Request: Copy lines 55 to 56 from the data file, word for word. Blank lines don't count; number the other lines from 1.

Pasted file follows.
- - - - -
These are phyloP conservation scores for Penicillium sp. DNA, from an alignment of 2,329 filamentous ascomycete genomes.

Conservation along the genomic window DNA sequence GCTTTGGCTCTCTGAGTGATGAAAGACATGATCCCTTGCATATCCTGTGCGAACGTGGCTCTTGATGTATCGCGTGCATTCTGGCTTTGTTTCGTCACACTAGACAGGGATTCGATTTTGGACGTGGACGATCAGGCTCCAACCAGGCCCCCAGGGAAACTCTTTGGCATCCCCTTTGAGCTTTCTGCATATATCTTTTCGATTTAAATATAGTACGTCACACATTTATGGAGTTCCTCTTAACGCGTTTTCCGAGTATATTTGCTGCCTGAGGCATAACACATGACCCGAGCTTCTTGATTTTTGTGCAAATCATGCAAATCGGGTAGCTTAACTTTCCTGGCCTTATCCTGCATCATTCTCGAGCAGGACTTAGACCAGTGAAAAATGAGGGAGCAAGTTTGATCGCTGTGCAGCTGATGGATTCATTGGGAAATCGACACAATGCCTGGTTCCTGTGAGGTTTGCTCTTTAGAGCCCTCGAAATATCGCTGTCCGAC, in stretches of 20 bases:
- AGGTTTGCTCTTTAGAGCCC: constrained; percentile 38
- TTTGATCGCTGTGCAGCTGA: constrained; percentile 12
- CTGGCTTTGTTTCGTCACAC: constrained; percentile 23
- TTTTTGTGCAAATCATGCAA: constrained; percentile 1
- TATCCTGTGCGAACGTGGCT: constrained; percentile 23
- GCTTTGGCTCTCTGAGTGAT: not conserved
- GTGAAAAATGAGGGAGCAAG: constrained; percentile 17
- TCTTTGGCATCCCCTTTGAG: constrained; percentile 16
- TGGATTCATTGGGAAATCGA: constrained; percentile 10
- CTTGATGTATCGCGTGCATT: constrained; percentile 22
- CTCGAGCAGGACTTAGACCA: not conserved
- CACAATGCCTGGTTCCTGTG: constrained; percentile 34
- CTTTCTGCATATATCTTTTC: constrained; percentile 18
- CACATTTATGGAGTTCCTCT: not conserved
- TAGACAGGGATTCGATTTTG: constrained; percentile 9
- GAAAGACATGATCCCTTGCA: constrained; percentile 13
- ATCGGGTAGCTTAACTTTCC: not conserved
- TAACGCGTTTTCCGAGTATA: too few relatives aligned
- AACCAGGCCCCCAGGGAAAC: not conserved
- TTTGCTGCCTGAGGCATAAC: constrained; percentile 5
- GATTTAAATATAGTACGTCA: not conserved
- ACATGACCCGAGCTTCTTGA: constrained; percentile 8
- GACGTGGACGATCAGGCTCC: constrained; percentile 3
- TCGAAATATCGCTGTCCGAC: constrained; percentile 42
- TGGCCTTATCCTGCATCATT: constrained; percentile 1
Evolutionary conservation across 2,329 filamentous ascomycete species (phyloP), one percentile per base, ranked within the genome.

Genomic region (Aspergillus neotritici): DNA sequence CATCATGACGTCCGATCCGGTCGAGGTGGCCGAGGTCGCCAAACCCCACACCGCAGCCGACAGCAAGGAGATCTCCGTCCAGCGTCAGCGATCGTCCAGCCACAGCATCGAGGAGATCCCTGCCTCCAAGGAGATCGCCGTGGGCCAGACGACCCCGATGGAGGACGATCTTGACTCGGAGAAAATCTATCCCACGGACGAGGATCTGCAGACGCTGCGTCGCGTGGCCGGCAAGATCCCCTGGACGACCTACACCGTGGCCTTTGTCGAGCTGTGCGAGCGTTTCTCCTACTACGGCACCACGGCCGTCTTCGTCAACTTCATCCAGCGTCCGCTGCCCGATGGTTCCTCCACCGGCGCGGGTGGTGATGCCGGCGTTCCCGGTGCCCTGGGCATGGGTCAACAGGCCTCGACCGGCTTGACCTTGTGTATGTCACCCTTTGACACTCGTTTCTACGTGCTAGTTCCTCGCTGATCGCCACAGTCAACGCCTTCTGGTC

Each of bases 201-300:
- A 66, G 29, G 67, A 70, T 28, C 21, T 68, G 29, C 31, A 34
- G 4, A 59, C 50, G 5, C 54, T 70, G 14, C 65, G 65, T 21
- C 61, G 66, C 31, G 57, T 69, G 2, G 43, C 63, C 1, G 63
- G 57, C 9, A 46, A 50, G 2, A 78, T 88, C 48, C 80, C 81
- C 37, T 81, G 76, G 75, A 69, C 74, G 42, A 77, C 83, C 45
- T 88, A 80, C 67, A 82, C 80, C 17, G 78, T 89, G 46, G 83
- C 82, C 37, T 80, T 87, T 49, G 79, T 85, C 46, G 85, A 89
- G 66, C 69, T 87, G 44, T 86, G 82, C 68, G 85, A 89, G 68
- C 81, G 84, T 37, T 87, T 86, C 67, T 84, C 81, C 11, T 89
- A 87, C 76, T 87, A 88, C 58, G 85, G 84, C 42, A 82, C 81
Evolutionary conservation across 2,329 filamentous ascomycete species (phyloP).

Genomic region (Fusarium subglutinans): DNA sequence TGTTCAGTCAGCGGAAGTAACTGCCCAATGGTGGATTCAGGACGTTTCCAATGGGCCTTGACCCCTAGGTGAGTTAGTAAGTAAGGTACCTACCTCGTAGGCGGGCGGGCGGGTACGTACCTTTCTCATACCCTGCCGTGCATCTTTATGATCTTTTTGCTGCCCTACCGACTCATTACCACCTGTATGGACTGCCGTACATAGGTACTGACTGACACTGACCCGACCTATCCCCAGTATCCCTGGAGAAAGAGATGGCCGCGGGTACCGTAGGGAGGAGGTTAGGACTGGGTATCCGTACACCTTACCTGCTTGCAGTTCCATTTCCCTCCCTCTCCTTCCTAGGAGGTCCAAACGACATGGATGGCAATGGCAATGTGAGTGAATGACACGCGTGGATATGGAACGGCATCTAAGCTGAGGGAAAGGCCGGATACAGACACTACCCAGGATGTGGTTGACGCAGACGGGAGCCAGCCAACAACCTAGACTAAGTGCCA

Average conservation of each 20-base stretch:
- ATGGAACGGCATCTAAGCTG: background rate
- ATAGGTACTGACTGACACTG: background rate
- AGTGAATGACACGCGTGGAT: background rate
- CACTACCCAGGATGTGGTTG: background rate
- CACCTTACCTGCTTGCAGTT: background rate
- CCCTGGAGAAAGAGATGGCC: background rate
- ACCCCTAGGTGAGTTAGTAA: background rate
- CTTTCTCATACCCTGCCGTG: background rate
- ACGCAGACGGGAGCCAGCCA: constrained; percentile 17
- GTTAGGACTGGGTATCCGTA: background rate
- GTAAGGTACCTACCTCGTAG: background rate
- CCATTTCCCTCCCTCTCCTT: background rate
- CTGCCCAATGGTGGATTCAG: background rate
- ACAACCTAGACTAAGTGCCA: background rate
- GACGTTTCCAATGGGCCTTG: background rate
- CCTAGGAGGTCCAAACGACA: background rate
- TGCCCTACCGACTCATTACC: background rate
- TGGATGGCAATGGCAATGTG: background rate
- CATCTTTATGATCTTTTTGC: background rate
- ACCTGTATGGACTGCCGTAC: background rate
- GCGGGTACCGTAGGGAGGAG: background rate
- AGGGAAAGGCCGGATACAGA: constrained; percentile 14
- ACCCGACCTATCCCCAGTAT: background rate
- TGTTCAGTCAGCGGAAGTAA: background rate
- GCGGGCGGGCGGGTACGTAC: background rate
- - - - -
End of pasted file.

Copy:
- CCATTTCCCTCCCTCTCCTT: background rate
- CTGCCCAATGGTGGATTCAG: background rate